17. Somersault, directed by
Cate Shortland

17. Somersault, directed by
Cate Shortland

Conflict, Confusion and Connection in Somersault


In the same way that Miley Cyrus wears scrunchies and pigtails with thigh-high latex, Somersault perfectly captures that same contradiction between sexuality and juvenility. Heidi (Abbie Cornish) makes a mistake by “fooling around” with her mother’s boyfriend, in her fumbling search for affection and adulthood. When she’s sprung, the regret knocks the wind out of her. Driven by guilt and childlike impulsiveness, she runs away, finding herself in Jindabyne.

Without a job, a home or people she knows, she seeks security and connection with strangers, namely men. Heidi walks the line between exploiting others and exploiting herself, half betrayed by the trusting nature that remains intact from her youth. When she meets Joe (Sam Worthington, somehow still charming with a mullet), they haltingly begin a relationship that changes them both.

Abbie Cornish and Sam Worthington, taking the tumble together. (Magnolia Pictures)

Shortland inspires a sense of fearlessness from her actors, a complete relinquishing to their performances and emotions, from the early scene where Heidi sobs, shaking after being discovered with her mother’s boyfriend, to the later scenes of subtle tenderness. Each performance is beautifully understated. Everything here has a purpose, including any nudity. In no way does it feel exploitative, though perhaps suggests the distinction between intimacy and sex is mistaken by Heidi, but seen by us.

The motif of mirrors and glass, or reflectors and filters, means we see Heidi as she is, and through the male gaze. She is a child, and then she is a woman. She is vulnerable and she is bewitching. I was blown away by the young Abbie Cornish and Sam Worthington in this. Cornish so fabulously expresses these conflicting realities of seductive worldliness and childishness all through her voice, face and physical mannerisms. Sam Worthington is completely honest and grounding, and nails both the hot and the cold fluctuations of his character.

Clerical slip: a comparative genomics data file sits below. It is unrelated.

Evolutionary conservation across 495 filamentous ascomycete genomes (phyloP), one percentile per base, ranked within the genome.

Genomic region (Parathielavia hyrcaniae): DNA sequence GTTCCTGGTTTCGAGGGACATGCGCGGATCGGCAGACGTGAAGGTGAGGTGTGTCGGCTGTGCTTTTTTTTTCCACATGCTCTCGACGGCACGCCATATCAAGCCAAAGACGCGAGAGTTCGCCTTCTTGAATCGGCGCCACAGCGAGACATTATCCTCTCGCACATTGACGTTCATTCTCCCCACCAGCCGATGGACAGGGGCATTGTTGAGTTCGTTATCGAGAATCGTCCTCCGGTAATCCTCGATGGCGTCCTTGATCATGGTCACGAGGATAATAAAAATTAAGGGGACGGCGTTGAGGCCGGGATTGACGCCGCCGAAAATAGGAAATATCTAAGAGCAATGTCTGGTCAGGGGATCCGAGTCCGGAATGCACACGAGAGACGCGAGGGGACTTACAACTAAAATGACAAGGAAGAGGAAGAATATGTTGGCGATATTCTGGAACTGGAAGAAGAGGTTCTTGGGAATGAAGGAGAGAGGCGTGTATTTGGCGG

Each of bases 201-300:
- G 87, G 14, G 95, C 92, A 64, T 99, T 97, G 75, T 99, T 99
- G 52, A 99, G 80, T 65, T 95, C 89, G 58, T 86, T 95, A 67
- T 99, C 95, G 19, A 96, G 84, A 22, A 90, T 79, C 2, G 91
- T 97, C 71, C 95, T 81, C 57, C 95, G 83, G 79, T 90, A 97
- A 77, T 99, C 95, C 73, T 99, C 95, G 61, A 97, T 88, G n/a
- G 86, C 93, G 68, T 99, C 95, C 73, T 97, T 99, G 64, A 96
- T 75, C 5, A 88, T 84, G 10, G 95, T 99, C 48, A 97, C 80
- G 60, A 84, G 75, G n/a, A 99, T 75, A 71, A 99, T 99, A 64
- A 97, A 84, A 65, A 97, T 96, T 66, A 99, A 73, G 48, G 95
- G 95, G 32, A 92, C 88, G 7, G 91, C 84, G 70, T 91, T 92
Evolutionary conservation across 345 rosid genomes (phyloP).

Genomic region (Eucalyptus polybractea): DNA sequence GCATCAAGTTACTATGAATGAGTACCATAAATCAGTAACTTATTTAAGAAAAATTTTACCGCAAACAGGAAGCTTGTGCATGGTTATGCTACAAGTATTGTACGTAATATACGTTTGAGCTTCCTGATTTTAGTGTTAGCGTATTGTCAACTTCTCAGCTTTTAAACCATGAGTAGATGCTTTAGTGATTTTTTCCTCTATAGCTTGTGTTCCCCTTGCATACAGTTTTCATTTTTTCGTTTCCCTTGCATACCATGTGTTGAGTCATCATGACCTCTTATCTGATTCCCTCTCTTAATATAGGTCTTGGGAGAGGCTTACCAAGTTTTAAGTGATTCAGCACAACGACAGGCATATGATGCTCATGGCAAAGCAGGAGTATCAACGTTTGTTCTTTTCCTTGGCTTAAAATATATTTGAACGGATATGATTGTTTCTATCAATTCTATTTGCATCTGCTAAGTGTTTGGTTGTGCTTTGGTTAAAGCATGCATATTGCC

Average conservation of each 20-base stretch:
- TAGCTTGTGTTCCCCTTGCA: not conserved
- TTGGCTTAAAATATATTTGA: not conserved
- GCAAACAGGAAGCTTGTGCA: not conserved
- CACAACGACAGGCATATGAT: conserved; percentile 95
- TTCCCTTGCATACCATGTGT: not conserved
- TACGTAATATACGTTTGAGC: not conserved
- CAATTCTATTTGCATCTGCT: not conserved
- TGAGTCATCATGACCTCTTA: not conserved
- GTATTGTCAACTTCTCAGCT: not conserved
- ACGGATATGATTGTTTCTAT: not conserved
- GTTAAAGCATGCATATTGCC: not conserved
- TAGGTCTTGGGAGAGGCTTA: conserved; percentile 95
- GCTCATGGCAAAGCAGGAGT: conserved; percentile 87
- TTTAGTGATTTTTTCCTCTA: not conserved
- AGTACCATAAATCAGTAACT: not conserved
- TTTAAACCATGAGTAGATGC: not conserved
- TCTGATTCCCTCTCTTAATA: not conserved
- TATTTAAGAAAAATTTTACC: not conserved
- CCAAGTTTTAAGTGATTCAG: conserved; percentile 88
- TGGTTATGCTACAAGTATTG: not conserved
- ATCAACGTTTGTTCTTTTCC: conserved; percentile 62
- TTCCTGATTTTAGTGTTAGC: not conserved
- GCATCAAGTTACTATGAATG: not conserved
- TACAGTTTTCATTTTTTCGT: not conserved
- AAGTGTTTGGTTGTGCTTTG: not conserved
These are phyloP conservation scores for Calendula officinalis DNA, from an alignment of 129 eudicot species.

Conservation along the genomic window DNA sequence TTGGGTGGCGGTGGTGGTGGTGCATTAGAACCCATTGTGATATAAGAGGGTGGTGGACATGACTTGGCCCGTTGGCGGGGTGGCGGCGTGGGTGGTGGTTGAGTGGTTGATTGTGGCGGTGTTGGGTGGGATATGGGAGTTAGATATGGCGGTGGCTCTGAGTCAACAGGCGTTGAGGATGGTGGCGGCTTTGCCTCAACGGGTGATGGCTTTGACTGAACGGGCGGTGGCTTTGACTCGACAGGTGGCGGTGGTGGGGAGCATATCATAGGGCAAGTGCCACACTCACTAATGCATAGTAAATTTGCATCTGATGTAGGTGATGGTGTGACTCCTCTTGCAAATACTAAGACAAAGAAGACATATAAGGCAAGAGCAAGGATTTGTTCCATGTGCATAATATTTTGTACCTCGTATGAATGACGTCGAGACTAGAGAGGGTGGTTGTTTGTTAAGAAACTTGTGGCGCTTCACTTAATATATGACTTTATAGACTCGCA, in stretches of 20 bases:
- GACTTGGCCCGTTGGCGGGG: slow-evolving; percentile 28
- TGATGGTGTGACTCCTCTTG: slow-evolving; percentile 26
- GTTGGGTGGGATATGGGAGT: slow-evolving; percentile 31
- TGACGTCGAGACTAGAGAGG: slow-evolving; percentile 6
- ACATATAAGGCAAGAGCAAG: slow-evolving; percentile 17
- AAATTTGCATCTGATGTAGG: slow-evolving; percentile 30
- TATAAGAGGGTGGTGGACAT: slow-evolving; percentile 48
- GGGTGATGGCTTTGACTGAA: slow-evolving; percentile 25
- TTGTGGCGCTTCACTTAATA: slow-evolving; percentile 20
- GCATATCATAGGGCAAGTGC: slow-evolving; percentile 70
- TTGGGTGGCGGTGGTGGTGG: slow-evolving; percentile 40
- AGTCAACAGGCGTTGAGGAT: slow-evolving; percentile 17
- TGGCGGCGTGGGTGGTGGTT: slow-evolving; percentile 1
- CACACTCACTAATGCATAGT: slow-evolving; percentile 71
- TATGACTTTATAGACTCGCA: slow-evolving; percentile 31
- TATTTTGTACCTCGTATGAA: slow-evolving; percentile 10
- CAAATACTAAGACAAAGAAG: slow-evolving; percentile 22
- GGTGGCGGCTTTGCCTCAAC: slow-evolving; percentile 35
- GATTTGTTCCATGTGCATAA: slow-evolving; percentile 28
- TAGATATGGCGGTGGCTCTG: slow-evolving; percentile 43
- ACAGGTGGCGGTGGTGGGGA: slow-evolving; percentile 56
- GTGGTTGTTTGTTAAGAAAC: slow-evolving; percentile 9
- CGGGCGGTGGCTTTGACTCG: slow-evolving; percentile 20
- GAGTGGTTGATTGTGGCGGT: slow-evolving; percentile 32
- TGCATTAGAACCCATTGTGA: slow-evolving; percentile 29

Actor Nathaniel Dean and director Cate Shortland on the set of Somersault. (Magnolia Pictures)

Bathed in blue and infused with red, the entire film appeals to our emotions. Somersault captures another Australian landscape that is rarely seen in film – Jindabyne, the mountainous rockies, and the dim and dark with dustings of snow and tin-roofed houses. Making the most of this setting, the blue colouring evokes a coldness and melancholy, reflecting the loneliness that our protagonists’ experience. The red details are the antidote as the blood and fire that sparks our life with meaning. Visually, Somersault is hugely evocative, and clenches the heart with truth and feeling. While the pace is fairly slow, it adds to the believability of Heidi’s journey towards self-discovery and acceptance. The fact that this film was Shortland’s directorial debut is incredible, and it’s well-worth a view.

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